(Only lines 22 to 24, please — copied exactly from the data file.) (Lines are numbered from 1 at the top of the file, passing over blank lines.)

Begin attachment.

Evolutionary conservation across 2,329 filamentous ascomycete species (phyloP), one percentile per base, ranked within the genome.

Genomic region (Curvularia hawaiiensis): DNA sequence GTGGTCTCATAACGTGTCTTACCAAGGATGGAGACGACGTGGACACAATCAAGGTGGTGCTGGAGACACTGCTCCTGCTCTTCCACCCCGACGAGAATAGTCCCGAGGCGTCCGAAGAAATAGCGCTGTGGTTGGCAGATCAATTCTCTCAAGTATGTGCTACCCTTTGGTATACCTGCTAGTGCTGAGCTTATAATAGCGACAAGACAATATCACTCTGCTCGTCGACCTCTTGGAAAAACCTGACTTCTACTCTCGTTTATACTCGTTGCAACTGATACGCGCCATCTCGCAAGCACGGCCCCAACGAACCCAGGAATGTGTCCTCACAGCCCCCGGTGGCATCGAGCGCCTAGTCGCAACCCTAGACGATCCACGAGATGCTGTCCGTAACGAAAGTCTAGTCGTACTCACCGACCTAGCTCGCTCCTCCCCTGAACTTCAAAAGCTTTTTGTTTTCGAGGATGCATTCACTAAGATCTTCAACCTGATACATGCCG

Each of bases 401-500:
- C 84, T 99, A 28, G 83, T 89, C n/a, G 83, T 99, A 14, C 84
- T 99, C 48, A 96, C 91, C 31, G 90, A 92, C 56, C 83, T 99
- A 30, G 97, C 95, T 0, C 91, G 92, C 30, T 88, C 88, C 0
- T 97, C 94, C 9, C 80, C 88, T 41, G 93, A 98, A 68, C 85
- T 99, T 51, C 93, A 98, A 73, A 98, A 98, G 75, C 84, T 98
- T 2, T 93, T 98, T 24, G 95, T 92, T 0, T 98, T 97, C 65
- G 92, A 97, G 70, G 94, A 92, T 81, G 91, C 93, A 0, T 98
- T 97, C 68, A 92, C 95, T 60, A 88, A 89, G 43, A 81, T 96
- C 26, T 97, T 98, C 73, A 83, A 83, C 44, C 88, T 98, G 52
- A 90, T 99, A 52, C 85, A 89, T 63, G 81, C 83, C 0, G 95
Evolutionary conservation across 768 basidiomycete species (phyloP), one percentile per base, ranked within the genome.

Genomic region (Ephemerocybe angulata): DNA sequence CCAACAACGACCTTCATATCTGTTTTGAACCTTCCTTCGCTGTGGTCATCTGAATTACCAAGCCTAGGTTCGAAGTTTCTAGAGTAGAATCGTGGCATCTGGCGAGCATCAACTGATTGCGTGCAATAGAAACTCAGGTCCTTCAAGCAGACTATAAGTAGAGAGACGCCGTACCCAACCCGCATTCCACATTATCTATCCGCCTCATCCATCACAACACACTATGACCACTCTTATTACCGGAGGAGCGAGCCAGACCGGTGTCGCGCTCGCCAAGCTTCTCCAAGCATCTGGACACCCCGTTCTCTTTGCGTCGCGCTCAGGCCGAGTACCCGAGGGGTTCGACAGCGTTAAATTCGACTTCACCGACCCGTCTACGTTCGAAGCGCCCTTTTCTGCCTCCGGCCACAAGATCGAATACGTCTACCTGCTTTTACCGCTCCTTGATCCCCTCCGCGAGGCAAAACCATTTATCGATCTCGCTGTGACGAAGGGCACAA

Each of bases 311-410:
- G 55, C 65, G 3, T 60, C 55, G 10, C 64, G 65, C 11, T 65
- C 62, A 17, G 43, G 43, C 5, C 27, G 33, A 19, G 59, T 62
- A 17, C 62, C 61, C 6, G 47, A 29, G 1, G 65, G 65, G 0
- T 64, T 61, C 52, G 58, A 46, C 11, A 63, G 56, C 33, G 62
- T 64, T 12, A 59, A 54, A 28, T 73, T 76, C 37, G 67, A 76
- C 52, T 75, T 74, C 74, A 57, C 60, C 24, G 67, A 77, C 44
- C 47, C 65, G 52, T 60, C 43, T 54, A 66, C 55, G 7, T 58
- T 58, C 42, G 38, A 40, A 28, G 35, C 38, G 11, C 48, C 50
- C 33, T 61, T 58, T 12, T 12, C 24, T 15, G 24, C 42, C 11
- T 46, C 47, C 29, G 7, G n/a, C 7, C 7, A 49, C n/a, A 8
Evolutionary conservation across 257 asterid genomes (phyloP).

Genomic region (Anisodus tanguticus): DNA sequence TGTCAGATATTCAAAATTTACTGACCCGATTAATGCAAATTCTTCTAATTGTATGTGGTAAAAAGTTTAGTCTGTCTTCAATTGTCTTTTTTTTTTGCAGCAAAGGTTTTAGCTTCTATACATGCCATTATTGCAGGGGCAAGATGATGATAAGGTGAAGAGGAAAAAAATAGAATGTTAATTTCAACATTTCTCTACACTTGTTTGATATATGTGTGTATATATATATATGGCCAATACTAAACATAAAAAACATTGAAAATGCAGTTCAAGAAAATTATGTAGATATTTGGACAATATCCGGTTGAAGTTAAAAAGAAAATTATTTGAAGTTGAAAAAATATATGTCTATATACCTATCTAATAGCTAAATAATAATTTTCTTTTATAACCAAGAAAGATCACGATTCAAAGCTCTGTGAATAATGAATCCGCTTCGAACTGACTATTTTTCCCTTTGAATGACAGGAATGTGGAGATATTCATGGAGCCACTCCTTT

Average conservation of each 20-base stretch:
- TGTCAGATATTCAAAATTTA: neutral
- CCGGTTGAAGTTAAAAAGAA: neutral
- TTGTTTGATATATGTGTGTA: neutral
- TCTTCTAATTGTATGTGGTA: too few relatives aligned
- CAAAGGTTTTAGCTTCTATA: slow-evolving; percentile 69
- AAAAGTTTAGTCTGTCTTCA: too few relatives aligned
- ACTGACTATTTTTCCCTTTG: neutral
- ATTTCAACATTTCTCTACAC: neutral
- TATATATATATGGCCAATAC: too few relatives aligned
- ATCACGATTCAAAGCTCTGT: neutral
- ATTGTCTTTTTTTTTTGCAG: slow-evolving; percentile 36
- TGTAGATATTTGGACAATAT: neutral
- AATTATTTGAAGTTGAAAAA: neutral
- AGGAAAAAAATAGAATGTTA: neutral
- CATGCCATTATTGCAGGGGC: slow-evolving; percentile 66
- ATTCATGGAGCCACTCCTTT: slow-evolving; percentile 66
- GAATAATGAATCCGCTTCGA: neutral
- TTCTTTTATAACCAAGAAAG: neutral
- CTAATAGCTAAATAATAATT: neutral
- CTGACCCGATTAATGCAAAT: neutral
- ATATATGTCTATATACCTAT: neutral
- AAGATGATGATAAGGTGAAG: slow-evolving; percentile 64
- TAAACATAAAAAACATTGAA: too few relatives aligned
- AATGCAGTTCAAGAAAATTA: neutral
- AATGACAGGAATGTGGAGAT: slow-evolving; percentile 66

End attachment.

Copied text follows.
- C 52, T 75, T 74, C 74, A 57, C 60, C 24, G 67, A 77, C 44
- C 47, C 65, G 52, T 60, C 43, T 54, A 66, C 55, G 7, T 58
- T 58, C 42, G 38, A 40, A 28, G 35, C 38, G 11, C 48, C 50